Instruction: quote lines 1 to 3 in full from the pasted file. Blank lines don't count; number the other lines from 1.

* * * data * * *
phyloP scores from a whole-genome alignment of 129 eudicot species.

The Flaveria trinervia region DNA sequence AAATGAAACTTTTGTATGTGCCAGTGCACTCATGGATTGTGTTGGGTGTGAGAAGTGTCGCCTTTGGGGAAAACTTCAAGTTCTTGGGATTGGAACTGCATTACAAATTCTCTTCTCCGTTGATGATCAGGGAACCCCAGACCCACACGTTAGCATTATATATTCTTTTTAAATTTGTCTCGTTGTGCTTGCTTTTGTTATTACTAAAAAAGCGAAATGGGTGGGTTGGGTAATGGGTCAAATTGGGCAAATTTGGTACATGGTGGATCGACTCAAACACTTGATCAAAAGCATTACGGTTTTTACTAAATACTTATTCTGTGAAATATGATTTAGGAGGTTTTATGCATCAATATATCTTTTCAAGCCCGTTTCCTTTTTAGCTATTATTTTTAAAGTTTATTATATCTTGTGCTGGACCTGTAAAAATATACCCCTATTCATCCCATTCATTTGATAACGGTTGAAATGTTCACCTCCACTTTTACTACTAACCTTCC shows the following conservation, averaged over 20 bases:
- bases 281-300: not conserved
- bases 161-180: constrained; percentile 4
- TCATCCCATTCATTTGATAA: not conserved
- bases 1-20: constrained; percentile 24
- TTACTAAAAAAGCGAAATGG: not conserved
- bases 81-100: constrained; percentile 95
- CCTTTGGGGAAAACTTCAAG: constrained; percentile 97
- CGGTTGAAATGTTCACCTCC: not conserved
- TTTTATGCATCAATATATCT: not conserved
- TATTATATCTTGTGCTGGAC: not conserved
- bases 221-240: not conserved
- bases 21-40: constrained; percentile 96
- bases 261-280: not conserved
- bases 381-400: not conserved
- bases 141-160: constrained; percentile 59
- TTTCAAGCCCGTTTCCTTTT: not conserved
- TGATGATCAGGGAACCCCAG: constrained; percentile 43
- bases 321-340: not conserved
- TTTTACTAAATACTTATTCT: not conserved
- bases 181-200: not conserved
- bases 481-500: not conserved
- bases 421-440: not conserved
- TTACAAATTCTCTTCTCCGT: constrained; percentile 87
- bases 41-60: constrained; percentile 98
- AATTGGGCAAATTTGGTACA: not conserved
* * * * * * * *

phyloP scores from a whole-genome alignment of 129 eudicot species.

The Flaveria trinervia region DNA sequence AAATGAAACTTTTGTATGTGCCAGTGCACTCATGGATTGTGTTGGGTGTGAGAAGTGTCGCCTTTGGGGAAAACTTCAAGTTCTTGGGATTGGAACTGCATTACAAATTCTCTTCTCCGTTGATGATCAGGGAACCCCAGACCCACACGTTAGCATTATATATTCTTTTTAAATTTGTCTCGTTGTGCTTGCTTTTGTTATTACTAAAAAAGCGAAATGGGTGGGTTGGGTAATGGGTCAAATTGGGCAAATTTGGTACATGGTGGATCGACTCAAACACTTGATCAAAAGCATTACGGTTTTTACTAAATACTTATTCTGTGAAATATGATTTAGGAGGTTTTATGCATCAATATATCTTTTCAAGCCCGTTTCCTTTTTAGCTATTATTTTTAAAGTTTATTATATCTTGTGCTGGACCTGTAAAAATATACCCCTATTCATCCCATTCATTTGATAACGGTTGAAATGTTCACCTCCACTTTTACTACTAACCTTCC shows the following conservation, averaged over 20 bases:
- bases 281-300: not conserved